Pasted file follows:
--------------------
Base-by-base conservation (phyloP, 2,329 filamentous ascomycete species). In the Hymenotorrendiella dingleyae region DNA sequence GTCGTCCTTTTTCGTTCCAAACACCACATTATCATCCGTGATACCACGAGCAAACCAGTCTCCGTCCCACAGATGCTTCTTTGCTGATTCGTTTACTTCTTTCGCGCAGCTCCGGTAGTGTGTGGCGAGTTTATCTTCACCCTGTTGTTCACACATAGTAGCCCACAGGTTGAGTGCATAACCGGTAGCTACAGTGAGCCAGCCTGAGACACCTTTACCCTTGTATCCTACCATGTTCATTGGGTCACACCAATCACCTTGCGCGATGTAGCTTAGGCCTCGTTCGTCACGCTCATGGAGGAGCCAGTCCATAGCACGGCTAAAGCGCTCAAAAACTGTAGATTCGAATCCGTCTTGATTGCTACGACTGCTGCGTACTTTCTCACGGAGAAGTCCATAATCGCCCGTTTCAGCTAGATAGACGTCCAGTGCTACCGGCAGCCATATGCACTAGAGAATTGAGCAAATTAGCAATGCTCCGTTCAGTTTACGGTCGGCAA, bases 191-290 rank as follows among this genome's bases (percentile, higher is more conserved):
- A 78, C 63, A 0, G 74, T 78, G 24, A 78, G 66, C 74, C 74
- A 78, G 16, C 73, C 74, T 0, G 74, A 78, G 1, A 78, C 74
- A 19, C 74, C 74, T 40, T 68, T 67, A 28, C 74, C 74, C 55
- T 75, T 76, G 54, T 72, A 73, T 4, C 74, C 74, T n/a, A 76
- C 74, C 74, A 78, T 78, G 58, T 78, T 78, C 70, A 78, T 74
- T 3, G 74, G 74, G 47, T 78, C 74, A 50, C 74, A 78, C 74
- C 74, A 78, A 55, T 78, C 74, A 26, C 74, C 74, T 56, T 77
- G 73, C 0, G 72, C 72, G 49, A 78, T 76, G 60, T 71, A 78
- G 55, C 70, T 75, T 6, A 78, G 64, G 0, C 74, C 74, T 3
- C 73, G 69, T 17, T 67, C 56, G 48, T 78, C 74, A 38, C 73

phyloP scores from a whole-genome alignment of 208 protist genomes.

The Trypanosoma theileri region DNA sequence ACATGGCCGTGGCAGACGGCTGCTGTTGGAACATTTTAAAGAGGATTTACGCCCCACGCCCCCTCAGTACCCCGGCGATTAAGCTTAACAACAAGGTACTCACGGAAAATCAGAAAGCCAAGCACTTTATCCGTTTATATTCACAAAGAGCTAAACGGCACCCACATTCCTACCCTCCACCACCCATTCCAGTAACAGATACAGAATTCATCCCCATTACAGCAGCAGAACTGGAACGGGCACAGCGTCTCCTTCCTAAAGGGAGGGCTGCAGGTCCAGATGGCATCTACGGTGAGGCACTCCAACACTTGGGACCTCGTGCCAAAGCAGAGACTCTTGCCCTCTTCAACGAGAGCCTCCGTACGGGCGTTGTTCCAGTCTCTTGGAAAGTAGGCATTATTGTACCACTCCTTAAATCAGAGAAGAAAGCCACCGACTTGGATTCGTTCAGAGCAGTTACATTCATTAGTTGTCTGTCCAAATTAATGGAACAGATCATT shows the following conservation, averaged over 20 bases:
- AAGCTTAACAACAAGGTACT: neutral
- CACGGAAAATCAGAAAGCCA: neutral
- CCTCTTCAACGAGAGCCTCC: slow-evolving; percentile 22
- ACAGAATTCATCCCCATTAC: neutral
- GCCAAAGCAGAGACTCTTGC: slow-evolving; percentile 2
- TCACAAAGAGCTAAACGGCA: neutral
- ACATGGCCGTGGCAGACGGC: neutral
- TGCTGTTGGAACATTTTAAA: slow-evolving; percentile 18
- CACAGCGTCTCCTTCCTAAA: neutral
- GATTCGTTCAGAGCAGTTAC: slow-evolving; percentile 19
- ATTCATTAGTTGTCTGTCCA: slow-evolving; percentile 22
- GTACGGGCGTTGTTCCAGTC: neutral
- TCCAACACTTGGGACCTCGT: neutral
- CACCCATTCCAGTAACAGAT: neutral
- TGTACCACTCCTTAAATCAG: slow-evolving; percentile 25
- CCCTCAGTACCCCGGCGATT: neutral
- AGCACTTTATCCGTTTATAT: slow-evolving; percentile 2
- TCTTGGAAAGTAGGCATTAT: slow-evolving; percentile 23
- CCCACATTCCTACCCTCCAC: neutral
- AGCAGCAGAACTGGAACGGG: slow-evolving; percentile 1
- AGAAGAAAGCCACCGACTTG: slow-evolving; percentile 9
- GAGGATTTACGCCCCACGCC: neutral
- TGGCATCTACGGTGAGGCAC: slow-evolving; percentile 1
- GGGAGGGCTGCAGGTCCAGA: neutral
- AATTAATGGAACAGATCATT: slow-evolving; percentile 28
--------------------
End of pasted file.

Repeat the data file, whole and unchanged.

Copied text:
Base-by-base conservation (phyloP, 2,329 filamentous ascomycete species). In the Hymenotorrendiella dingleyae region DNA sequence GTCGTCCTTTTTCGTTCCAAACACCACATTATCATCCGTGATACCACGAGCAAACCAGTCTCCGTCCCACAGATGCTTCTTTGCTGATTCGTTTACTTCTTTCGCGCAGCTCCGGTAGTGTGTGGCGAGTTTATCTTCACCCTGTTGTTCACACATAGTAGCCCACAGGTTGAGTGCATAACCGGTAGCTACAGTGAGCCAGCCTGAGACACCTTTACCCTTGTATCCTACCATGTTCATTGGGTCACACCAATCACCTTGCGCGATGTAGCTTAGGCCTCGTTCGTCACGCTCATGGAGGAGCCAGTCCATAGCACGGCTAAAGCGCTCAAAAACTGTAGATTCGAATCCGTCTTGATTGCTACGACTGCTGCGTACTTTCTCACGGAGAAGTCCATAATCGCCCGTTTCAGCTAGATAGACGTCCAGTGCTACCGGCAGCCATATGCACTAGAGAATTGAGCAAATTAGCAATGCTCCGTTCAGTTTACGGTCGGCAA, bases 191-290 rank as follows among this genome's bases (percentile, higher is more conserved):
- A 78, C 63, A 0, G 74, T 78, G 24, A 78, G 66, C 74, C 74
- A 78, G 16, C 73, C 74, T 0, G 74, A 78, G 1, A 78, C 74
- A 19, C 74, C 74, T 40, T 68, T 67, A 28, C 74, C 74, C 55
- T 75, T 76, G 54, T 72, A 73, T 4, C 74, C 74, T n/a, A 76
- C 74, C 74, A 78, T 78, G 58, T 78, T 78, C 70, A 78, T 74
- T 3, G 74, G 74, G 47, T 78, C 74, A 50, C 74, A 78, C 74
- C 74, A 78, A 55, T 78, C 74, A 26, C 74, C 74, T 56, T 77
- G 73, C 0, G 72, C 72, G 49, A 78, T 76, G 60, T 71, A 78
- G 55, C 70, T 75, T 6, A 78, G 64, G 0, C 74, C 74, T 3
- C 73, G 69, T 17, T 67, C 56, G 48, T 78, C 74, A 38, C 73

phyloP scores from a whole-genome alignment of 208 protist genomes.

The Trypanosoma theileri region DNA sequence ACATGGCCGTGGCAGACGGCTGCTGTTGGAACATTTTAAAGAGGATTTACGCCCCACGCCCCCTCAGTACCCCGGCGATTAAGCTTAACAACAAGGTACTCACGGAAAATCAGAAAGCCAAGCACTTTATCCGTTTATATTCACAAAGAGCTAAACGGCACCCACATTCCTACCCTCCACCACCCATTCCAGTAACAGATACAGAATTCATCCCCATTACAGCAGCAGAACTGGAACGGGCACAGCGTCTCCTTCCTAAAGGGAGGGCTGCAGGTCCAGATGGCATCTACGGTGAGGCACTCCAACACTTGGGACCTCGTGCCAAAGCAGAGACTCTTGCCCTCTTCAACGAGAGCCTCCGTACGGGCGTTGTTCCAGTCTCTTGGAAAGTAGGCATTATTGTACCACTCCTTAAATCAGAGAAGAAAGCCACCGACTTGGATTCGTTCAGAGCAGTTACATTCATTAGTTGTCTGTCCAAATTAATGGAACAGATCATT shows the following conservation, averaged over 20 bases:
- AAGCTTAACAACAAGGTACT: neutral
- CACGGAAAATCAGAAAGCCA: neutral
- CCTCTTCAACGAGAGCCTCC: slow-evolving; percentile 22
- ACAGAATTCATCCCCATTAC: neutral
- GCCAAAGCAGAGACTCTTGC: slow-evolving; percentile 2
- TCACAAAGAGCTAAACGGCA: neutral
- ACATGGCCGTGGCAGACGGC: neutral
- TGCTGTTGGAACATTTTAAA: slow-evolving; percentile 18
- CACAGCGTCTCCTTCCTAAA: neutral
- GATTCGTTCAGAGCAGTTAC: slow-evolving; percentile 19
- ATTCATTAGTTGTCTGTCCA: slow-evolving; percentile 22
- GTACGGGCGTTGTTCCAGTC: neutral
- TCCAACACTTGGGACCTCGT: neutral
- CACCCATTCCAGTAACAGAT: neutral
- TGTACCACTCCTTAAATCAG: slow-evolving; percentile 25
- CCCTCAGTACCCCGGCGATT: neutral
- AGCACTTTATCCGTTTATAT: slow-evolving; percentile 2
- TCTTGGAAAGTAGGCATTAT: slow-evolving; percentile 23
- CCCACATTCCTACCCTCCAC: neutral
- AGCAGCAGAACTGGAACGGG: slow-evolving; percentile 1
- AGAAGAAAGCCACCGACTTG: slow-evolving; percentile 9
- GAGGATTTACGCCCCACGCC: neutral
- TGGCATCTACGGTGAGGCAC: slow-evolving; percentile 1
- GGGAGGGCTGCAGGTCCAGA: neutral
- AATTAATGGAACAGATCATT: slow-evolving; percentile 28